Boks still have belief despite frustrating loss

rugby24 September 2023 09:00| © SuperSport
By:Gavin Rich
Siya Kolisi and Jacques Nienaber © Getty Images

The Springboks put their fans through an intense exercise in frustration as they went down 13-8 to Ireland in their key pool B Rugby World Cup clash with Ireland at Stade de France on Saturday night but the result hasn’t impacted their belief that they can retain the trophy.

Coach Jacques Nienaber and skipper Siya Kolisi were both in a defiant mood after the game, and so they should have been because a five-point defeat to the world’s No 1-ranked team in a game they should have won is certainly not an indicator that retaining the World Cup trophy they won in Japan four years ago is beyond them.

At the same time though, there are some realities that the South Africans need to face up to, and one of them is that this was the second time in less than a year that they pretty much took out a 12-bore shotgun and riddled their own feet with bullets against these same opponents. They also lost a game they should have won in Dublin last November.

There were times that it appeared the Boks were determined to conspire against themselves and what should really be disturbing during the predictable post-match discourse about learning from mistakes is that they wouldn’t have learned anything in the tight Paris match that they didn’t know already.

Against Ireland you need to be clinical, meaning you need to finish off your try-scoring opportunities and kick all your goals, you need to be disciplined and you need to be relatively error-free. Siya Kolisi’s men would have known that ahead of time but they got none of that right as Ireland scored the win that will probably book them a meeting with New Zealand in the quarterfinal stage.


The Boks now look likely to play hosts France in the mid-October face-off between the four top teams in the world and only time will tell whether that means they are condemned to an early exit or whether they are going to be party poopers by knocking out the hosts early while Ireland, by holding their nerve and winning the big moments, may have inherited a poisoned chalice.

Of course, Saturday night’s result does introduce potential jeopardy for the champions when it comes to advancing out of their group. If Scotland beat Ireland in the final round of the pool phase, it could mean that the Boks face the ignominy of going home before the playoffs for the first time in their World Cup history if they don’t get full points against Tonga.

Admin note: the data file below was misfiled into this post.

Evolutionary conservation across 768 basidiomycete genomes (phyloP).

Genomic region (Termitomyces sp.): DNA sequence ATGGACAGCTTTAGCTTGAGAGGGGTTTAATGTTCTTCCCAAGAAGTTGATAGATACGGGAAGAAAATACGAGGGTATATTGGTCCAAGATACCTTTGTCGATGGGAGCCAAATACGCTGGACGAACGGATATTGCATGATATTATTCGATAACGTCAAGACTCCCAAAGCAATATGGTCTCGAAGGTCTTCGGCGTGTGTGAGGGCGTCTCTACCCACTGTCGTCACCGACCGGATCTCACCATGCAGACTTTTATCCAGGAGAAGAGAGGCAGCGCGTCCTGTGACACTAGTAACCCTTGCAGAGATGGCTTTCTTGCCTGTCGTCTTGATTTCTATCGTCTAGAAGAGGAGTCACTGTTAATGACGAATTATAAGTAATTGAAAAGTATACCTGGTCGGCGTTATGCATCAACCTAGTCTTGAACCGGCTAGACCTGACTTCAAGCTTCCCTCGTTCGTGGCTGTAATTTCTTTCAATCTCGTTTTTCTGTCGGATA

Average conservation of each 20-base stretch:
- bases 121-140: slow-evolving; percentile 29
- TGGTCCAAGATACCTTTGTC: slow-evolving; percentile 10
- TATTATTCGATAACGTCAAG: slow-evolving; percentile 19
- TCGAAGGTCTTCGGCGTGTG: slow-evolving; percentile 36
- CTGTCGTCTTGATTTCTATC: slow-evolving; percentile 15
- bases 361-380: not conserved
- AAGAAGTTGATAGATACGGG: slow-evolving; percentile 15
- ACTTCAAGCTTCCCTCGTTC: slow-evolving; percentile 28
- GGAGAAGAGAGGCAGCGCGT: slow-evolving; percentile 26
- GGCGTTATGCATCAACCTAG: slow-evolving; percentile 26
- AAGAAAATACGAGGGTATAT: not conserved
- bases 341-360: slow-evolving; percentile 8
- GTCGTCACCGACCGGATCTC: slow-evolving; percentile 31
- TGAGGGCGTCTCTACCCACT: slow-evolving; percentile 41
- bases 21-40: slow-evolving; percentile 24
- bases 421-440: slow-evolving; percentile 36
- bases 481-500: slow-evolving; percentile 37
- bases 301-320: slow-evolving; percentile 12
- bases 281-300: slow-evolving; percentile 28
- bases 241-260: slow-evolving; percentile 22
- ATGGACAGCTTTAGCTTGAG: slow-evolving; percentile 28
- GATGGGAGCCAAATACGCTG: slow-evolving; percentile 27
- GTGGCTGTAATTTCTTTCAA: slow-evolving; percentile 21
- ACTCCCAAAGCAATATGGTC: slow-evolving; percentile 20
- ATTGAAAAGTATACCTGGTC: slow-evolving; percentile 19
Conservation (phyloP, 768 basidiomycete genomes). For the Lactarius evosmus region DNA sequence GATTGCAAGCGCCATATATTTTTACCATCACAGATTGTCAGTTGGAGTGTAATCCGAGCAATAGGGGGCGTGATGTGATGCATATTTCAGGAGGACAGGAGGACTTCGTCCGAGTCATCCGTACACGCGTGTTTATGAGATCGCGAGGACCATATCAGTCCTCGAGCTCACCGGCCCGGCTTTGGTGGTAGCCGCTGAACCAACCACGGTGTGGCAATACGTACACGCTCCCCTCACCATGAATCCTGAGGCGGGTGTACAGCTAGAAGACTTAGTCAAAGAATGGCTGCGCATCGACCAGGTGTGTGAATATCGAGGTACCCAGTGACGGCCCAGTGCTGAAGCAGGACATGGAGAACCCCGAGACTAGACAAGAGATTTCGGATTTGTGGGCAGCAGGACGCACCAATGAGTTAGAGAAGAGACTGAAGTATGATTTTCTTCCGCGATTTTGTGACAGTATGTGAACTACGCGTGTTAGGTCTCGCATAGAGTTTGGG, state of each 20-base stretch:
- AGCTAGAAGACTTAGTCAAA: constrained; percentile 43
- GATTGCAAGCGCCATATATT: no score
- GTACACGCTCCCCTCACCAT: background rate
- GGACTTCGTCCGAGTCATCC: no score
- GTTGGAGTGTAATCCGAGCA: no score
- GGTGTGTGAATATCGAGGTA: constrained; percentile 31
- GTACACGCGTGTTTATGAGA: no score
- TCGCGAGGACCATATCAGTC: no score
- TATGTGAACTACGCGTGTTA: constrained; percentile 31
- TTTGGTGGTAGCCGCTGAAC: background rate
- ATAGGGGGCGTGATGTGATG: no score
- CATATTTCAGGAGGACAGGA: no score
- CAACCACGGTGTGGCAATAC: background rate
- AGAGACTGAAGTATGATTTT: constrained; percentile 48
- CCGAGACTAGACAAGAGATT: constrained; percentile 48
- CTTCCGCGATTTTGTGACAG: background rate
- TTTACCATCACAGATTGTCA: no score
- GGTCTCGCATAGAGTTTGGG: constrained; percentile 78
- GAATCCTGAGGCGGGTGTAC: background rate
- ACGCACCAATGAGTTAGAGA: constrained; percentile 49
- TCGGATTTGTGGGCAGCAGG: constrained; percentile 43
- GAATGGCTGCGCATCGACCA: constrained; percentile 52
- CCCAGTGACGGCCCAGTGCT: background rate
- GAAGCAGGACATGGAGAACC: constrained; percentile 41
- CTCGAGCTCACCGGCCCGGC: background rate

Yet while the pressure is on them, the reality is that the Boks won’t be waking up at the start of the new week feeling any different from how they did before Saturday’s game: Everyone knows there isn’t much to choose between the top two ranked teams, and the Paris clash demonstrated it. The Boks could so easily have won it despite missing out on 11 points from the tee and being on the wrong end of some dodgy calls from referee Ben O’Keefe towards the end.


They were certainly closer to winning than they were in Yokohama four years ago when they lost their opening game of the 2019 World Cup to New Zealand, and coach Jacques Nienaber was quick to reference that afterwards.

“In 2019, did you think we could win?” he said when asked post-match if the defeat had dented his confidence that the team could retain the Webb Ellis trophy.

“We are in this competition to win, everyone is here to win. We played against the number one team in the world and we lost by five points. We had a chance in the 79th minute to win but we didn’t take it. The bottom line is Ireland were better but the margin was very small. We must work at things that didn’t work and if we can fix them and have a bit of luck, we can win the World Cup.”
One of those things that need correction is of course the goalkicking, but both Nienaber and skipper Kolisi refused to lay the blame just on the points that were left on the table.

“We didn’t lose the game in one department,” said Kolisi. “We gave away 12 penalties, often at the breakdown. We created such good opportunities and we got to the 22 and we didn’t take them.

“In a game like this, that is what happens. Some things went well. The intensity of the game was exactly what we needed. Ireland were quicker than us and able to get those opportunities.”


Kolisi is right of course, but while the defiance shown by both him and his coach should be as encouraging to Bok supporters as it is expected, the Bok leaders need to be careful of becoming too good at evoking another word that begins with d - denial. Yes, there were other factors in the defeat, but the Boks would have won had they nailed their kicks and it is as simple as that.

Of course, there will be many who will view Libbok’s poor kicking at goal as reason to call up Handre Pollard to wear the No 10 jersey going forward, but it may not be as simple as that as Libbok is playing well and it is now well over a year since the injury-prone Pollard has played international rugby.

On the subject of denial, the decision not to call up a specialist hooker when Malcolm Marx was injured - and what a loss he is to the Bok cause - was spotlighted when Deon Fourie threw skew when the Boks were in an attacking position at a lineout in the final minutes.

Clearly, the management spotlighted the goalkicking blips as a more critical problem to solve when they made their call, but it does appear at this point that the Boks are a team that has a growing number of holes in the dyke that need plugging. Perhaps more so than at a corresponding stage of the 2019 tournament, when the first-choice team was pretty much intact and injury-free.